WHEN South African Opposition Economic Freedom Front (EFF) leader, Julius Malema, described ruling ZANU PF party leaders as cowards last month for allowing President Robert Mugabe to continue in power despite his advanced age, he got a serious backlash.
Malema said Zanu PF should not have endorsed Mugabe as its candidate for next year’s crunch elections as he no longer had the capacity to discharge his duties as head of state and government. At age 93, Mugabe is the oldest president in the world.
"The Zimbabwean situation is bad... President Mugabe could not even handle a spade when he tried to plant a tree just recently; that is how old he is.
“He is no longer capable of discharging his duties, and then they nominate him for presidency again in 2018," Malema told reporters in Johannesburg.
He added; “"We do not hate Mugabe, they can respond and insult us however they want... but those comrades in Zanu-PF are a group of cowards for not being able to tell an old man like Mugabe to go,”
Led by Information and Broadcasting Services Minister, Christopher Mushohwe, Zanu PF officials responded by taking turns to hurl insults at the firebrand South African opposition politician, an erstwhile chairperson of the youth wing of the African National Congress (ANC) a fellow liberation war movement.
South African opposition leader Julius Malema
Although all the ruling party’s 10 provinces have already “unanimously” endorsed Mugabe, who turned 93 this year, as their 2018 presidential election candidate despite his advanced age and health concerns, those within the higher echelons of power in Zanu PF say they no longer wished him to continue, adding that, if they had their way, he would be stop him.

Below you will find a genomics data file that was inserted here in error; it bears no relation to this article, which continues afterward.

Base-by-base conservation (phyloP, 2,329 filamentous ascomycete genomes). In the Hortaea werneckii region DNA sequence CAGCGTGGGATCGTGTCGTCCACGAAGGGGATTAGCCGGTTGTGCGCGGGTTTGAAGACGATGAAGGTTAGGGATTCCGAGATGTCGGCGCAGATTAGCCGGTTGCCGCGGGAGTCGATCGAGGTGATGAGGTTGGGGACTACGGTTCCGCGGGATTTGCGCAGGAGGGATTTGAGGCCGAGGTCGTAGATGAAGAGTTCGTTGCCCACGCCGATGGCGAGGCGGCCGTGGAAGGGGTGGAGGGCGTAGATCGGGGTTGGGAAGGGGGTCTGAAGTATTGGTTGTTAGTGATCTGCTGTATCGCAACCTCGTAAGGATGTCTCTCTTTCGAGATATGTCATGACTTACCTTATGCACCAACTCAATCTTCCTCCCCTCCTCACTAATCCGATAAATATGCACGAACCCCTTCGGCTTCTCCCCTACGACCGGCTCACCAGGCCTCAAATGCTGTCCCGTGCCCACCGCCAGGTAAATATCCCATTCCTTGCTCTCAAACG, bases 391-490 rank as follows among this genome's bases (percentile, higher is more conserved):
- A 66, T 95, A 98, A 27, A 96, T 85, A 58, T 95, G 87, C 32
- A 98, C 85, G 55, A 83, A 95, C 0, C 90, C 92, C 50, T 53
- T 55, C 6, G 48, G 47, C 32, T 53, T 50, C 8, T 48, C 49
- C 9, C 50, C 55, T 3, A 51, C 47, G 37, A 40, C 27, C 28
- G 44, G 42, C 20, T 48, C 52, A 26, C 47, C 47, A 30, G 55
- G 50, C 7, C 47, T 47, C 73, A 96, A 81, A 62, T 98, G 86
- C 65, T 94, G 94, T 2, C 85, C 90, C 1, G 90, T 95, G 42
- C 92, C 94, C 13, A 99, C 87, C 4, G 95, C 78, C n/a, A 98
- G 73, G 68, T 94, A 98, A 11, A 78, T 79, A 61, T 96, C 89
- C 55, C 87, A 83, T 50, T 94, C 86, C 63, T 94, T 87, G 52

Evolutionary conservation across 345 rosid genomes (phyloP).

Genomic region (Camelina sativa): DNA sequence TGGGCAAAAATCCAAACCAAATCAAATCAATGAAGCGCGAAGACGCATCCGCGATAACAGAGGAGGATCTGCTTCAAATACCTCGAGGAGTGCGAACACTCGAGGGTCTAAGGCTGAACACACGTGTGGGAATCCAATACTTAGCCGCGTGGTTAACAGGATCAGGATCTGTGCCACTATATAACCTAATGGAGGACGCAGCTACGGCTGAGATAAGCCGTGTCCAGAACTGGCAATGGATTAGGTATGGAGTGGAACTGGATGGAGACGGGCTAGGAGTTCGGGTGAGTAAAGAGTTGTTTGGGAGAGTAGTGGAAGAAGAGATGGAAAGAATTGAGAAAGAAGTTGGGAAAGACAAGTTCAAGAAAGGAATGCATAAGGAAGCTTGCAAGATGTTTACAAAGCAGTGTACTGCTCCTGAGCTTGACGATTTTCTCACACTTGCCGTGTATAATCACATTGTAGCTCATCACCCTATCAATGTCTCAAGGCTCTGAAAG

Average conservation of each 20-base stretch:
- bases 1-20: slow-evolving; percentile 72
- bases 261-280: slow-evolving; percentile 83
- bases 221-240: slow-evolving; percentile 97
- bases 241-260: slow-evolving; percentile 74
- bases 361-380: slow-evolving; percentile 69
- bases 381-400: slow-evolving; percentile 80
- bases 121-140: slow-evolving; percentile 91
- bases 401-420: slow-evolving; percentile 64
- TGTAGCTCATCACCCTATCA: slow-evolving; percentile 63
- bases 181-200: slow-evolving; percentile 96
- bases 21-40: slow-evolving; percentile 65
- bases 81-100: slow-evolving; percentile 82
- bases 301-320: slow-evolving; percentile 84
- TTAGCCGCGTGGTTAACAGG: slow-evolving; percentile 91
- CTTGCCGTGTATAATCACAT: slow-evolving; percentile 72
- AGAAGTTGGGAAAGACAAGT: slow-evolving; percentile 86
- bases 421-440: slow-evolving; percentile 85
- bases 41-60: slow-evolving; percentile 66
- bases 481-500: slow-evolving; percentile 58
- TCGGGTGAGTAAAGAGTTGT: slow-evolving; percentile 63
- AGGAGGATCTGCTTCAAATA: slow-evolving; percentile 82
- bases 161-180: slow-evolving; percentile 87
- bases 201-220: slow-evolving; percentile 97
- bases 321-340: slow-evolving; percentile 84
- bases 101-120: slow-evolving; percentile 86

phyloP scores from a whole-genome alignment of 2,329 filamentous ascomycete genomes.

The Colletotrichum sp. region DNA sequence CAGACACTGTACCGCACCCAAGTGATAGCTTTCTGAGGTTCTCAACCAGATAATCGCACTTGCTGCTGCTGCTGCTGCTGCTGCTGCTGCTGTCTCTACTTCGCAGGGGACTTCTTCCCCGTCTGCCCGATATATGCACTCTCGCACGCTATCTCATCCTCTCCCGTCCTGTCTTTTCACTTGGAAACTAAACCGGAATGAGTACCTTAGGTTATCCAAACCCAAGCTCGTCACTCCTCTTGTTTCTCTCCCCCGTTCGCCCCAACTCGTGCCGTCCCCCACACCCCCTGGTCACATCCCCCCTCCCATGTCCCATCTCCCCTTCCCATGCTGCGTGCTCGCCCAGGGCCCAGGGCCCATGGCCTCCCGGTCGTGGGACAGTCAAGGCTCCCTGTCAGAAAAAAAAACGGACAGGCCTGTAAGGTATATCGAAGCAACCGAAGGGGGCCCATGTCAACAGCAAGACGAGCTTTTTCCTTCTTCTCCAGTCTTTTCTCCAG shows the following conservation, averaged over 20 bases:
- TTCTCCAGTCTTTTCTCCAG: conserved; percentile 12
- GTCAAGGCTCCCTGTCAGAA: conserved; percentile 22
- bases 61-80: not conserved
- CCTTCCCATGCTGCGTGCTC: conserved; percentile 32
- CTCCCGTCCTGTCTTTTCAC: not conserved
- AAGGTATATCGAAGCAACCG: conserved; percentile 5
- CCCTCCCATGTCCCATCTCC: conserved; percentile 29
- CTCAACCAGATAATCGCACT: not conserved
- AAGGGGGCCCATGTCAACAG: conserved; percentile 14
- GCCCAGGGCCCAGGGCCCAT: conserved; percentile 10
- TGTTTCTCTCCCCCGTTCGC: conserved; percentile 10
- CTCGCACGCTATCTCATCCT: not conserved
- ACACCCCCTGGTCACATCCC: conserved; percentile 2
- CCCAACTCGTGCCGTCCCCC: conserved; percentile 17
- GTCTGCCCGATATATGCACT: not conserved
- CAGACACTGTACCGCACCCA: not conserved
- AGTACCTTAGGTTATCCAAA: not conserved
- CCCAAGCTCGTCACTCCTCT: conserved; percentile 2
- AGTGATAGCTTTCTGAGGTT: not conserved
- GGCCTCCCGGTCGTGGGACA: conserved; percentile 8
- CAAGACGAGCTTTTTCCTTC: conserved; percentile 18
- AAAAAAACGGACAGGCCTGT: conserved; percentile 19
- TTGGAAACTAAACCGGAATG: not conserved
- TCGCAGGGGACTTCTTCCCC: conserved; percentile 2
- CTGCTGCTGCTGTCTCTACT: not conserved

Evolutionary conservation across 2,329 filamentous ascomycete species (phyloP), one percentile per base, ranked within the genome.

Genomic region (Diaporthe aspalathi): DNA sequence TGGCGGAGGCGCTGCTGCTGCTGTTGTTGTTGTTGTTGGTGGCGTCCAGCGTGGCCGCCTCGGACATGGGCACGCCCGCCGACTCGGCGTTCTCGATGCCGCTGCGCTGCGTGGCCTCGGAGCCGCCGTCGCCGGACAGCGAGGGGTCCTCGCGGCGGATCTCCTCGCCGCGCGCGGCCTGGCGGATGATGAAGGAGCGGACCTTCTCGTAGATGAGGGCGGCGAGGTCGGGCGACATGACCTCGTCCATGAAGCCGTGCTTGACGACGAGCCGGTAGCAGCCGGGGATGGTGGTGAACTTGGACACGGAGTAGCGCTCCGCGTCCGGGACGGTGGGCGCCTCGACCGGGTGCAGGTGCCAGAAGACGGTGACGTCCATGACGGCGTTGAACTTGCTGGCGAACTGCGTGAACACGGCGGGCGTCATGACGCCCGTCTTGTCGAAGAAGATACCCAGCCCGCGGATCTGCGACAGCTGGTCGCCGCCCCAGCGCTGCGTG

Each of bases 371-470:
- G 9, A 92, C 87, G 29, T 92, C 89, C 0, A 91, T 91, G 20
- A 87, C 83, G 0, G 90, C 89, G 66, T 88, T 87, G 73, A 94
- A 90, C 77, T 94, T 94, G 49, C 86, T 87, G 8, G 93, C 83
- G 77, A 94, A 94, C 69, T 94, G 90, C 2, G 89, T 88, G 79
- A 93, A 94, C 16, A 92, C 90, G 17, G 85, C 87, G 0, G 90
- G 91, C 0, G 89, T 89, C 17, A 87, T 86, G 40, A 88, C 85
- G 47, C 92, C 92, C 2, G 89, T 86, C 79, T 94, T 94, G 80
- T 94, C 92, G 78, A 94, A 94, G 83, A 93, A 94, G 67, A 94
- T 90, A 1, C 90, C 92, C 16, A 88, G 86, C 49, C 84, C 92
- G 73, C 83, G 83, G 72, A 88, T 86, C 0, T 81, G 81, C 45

Bhora Musango 2
They accused Mugabe, who has ruled the country with an iron fist since independence from Britain in 1980, of using fear and intimidation tactics to maintain his grip on both the party and country and fueling factionalism, which they said was working in his favour in the power dynamics of the party.
“There is a high risk that the 2008 ‘bhora musango’ campaign will repeat itself if Mugabe remains the party candidate. Quite a number of people in the party know that he (Mugabe) is too old to run in 2018 but most are afraid of saying that in the open, hence his endorsement.
“A lot of people would rather vote for an opposition presidential candidate than vote for President Mugabe because we all know the implications for both the party and the country,” said a politburo member who requested not to be named.